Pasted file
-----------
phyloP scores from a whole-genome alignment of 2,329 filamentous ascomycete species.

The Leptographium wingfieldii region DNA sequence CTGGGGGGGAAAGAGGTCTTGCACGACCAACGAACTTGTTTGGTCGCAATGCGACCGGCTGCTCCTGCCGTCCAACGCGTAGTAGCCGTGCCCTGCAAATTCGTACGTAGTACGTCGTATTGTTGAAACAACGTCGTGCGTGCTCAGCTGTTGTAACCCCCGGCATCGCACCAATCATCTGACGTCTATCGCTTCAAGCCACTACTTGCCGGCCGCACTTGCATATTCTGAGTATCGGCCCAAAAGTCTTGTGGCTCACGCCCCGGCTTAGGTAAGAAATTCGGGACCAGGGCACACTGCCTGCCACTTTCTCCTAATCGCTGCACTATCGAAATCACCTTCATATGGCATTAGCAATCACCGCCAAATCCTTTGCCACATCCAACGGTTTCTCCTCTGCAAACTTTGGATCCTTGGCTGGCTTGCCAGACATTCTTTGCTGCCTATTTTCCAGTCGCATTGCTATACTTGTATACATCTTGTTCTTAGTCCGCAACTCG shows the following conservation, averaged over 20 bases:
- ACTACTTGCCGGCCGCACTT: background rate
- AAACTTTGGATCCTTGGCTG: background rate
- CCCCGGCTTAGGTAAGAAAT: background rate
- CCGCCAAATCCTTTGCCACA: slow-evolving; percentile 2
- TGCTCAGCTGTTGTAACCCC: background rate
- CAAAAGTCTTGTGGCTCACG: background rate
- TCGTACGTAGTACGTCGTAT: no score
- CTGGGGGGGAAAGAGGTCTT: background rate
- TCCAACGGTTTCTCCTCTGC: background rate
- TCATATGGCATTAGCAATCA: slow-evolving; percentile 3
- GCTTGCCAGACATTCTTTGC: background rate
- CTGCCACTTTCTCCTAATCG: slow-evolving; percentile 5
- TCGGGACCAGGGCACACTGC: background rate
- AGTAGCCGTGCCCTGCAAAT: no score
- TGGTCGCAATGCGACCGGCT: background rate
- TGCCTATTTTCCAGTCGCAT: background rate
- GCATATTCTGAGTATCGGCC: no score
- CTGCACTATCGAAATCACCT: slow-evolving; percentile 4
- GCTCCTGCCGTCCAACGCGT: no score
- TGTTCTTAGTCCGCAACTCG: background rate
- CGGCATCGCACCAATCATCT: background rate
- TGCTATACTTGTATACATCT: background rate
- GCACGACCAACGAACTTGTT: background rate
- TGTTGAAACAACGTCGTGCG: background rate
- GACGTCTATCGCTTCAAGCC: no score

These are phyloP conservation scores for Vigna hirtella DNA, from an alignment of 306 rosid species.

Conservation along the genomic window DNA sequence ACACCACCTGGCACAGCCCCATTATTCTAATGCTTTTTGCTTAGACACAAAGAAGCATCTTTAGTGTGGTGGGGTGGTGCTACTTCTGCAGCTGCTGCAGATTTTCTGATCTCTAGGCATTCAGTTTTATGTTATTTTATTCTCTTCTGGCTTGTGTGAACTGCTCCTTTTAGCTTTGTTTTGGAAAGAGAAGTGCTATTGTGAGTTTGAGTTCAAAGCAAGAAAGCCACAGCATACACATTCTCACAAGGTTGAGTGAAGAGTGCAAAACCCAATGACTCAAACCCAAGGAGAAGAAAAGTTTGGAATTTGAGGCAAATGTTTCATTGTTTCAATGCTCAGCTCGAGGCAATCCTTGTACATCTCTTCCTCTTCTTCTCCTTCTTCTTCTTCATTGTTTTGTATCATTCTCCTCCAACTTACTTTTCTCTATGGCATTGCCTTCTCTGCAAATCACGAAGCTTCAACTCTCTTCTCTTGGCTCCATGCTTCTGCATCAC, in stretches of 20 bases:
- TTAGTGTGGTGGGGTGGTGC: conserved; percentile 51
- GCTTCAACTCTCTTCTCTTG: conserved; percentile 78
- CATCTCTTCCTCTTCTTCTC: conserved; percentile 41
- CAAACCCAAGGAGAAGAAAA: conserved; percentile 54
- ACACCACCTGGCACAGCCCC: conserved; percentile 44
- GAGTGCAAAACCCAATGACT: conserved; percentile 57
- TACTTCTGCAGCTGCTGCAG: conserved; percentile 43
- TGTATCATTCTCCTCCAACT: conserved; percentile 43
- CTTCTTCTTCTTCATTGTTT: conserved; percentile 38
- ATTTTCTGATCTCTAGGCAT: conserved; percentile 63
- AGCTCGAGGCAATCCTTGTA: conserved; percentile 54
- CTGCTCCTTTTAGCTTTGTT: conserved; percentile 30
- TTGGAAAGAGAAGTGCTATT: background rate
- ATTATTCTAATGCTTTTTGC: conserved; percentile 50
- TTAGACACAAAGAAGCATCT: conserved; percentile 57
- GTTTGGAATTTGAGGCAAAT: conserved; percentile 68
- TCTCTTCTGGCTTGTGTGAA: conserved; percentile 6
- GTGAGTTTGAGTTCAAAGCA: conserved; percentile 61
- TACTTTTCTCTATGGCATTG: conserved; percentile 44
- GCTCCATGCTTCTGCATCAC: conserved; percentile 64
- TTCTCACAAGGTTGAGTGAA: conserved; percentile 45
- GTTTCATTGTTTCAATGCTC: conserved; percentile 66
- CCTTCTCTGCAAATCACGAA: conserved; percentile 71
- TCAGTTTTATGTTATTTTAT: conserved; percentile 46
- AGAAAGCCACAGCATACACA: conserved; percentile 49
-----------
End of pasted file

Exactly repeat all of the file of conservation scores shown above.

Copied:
phyloP scores from a whole-genome alignment of 2,329 filamentous ascomycete species.

The Leptographium wingfieldii region DNA sequence CTGGGGGGGAAAGAGGTCTTGCACGACCAACGAACTTGTTTGGTCGCAATGCGACCGGCTGCTCCTGCCGTCCAACGCGTAGTAGCCGTGCCCTGCAAATTCGTACGTAGTACGTCGTATTGTTGAAACAACGTCGTGCGTGCTCAGCTGTTGTAACCCCCGGCATCGCACCAATCATCTGACGTCTATCGCTTCAAGCCACTACTTGCCGGCCGCACTTGCATATTCTGAGTATCGGCCCAAAAGTCTTGTGGCTCACGCCCCGGCTTAGGTAAGAAATTCGGGACCAGGGCACACTGCCTGCCACTTTCTCCTAATCGCTGCACTATCGAAATCACCTTCATATGGCATTAGCAATCACCGCCAAATCCTTTGCCACATCCAACGGTTTCTCCTCTGCAAACTTTGGATCCTTGGCTGGCTTGCCAGACATTCTTTGCTGCCTATTTTCCAGTCGCATTGCTATACTTGTATACATCTTGTTCTTAGTCCGCAACTCG shows the following conservation, averaged over 20 bases:
- ACTACTTGCCGGCCGCACTT: background rate
- AAACTTTGGATCCTTGGCTG: background rate
- CCCCGGCTTAGGTAAGAAAT: background rate
- CCGCCAAATCCTTTGCCACA: slow-evolving; percentile 2
- TGCTCAGCTGTTGTAACCCC: background rate
- CAAAAGTCTTGTGGCTCACG: background rate
- TCGTACGTAGTACGTCGTAT: no score
- CTGGGGGGGAAAGAGGTCTT: background rate
- TCCAACGGTTTCTCCTCTGC: background rate
- TCATATGGCATTAGCAATCA: slow-evolving; percentile 3
- GCTTGCCAGACATTCTTTGC: background rate
- CTGCCACTTTCTCCTAATCG: slow-evolving; percentile 5
- TCGGGACCAGGGCACACTGC: background rate
- AGTAGCCGTGCCCTGCAAAT: no score
- TGGTCGCAATGCGACCGGCT: background rate
- TGCCTATTTTCCAGTCGCAT: background rate
- GCATATTCTGAGTATCGGCC: no score
- CTGCACTATCGAAATCACCT: slow-evolving; percentile 4
- GCTCCTGCCGTCCAACGCGT: no score
- TGTTCTTAGTCCGCAACTCG: background rate
- CGGCATCGCACCAATCATCT: background rate
- TGCTATACTTGTATACATCT: background rate
- GCACGACCAACGAACTTGTT: background rate
- TGTTGAAACAACGTCGTGCG: background rate
- GACGTCTATCGCTTCAAGCC: no score

These are phyloP conservation scores for Vigna hirtella DNA, from an alignment of 306 rosid species.

Conservation along the genomic window DNA sequence ACACCACCTGGCACAGCCCCATTATTCTAATGCTTTTTGCTTAGACACAAAGAAGCATCTTTAGTGTGGTGGGGTGGTGCTACTTCTGCAGCTGCTGCAGATTTTCTGATCTCTAGGCATTCAGTTTTATGTTATTTTATTCTCTTCTGGCTTGTGTGAACTGCTCCTTTTAGCTTTGTTTTGGAAAGAGAAGTGCTATTGTGAGTTTGAGTTCAAAGCAAGAAAGCCACAGCATACACATTCTCACAAGGTTGAGTGAAGAGTGCAAAACCCAATGACTCAAACCCAAGGAGAAGAAAAGTTTGGAATTTGAGGCAAATGTTTCATTGTTTCAATGCTCAGCTCGAGGCAATCCTTGTACATCTCTTCCTCTTCTTCTCCTTCTTCTTCTTCATTGTTTTGTATCATTCTCCTCCAACTTACTTTTCTCTATGGCATTGCCTTCTCTGCAAATCACGAAGCTTCAACTCTCTTCTCTTGGCTCCATGCTTCTGCATCAC, in stretches of 20 bases:
- TTAGTGTGGTGGGGTGGTGC: conserved; percentile 51
- GCTTCAACTCTCTTCTCTTG: conserved; percentile 78
- CATCTCTTCCTCTTCTTCTC: conserved; percentile 41
- CAAACCCAAGGAGAAGAAAA: conserved; percentile 54
- ACACCACCTGGCACAGCCCC: conserved; percentile 44
- GAGTGCAAAACCCAATGACT: conserved; percentile 57
- TACTTCTGCAGCTGCTGCAG: conserved; percentile 43
- TGTATCATTCTCCTCCAACT: conserved; percentile 43
- CTTCTTCTTCTTCATTGTTT: conserved; percentile 38
- ATTTTCTGATCTCTAGGCAT: conserved; percentile 63
- AGCTCGAGGCAATCCTTGTA: conserved; percentile 54
- CTGCTCCTTTTAGCTTTGTT: conserved; percentile 30
- TTGGAAAGAGAAGTGCTATT: background rate
- ATTATTCTAATGCTTTTTGC: conserved; percentile 50
- TTAGACACAAAGAAGCATCT: conserved; percentile 57
- GTTTGGAATTTGAGGCAAAT: conserved; percentile 68
- TCTCTTCTGGCTTGTGTGAA: conserved; percentile 6
- GTGAGTTTGAGTTCAAAGCA: conserved; percentile 61
- TACTTTTCTCTATGGCATTG: conserved; percentile 44
- GCTCCATGCTTCTGCATCAC: conserved; percentile 64
- TTCTCACAAGGTTGAGTGAA: conserved; percentile 45
- GTTTCATTGTTTCAATGCTC: conserved; percentile 66
- CCTTCTCTGCAAATCACGAA: conserved; percentile 71
- TCAGTTTTATGTTATTTTAT: conserved; percentile 46
- AGAAAGCCACAGCATACACA: conserved; percentile 49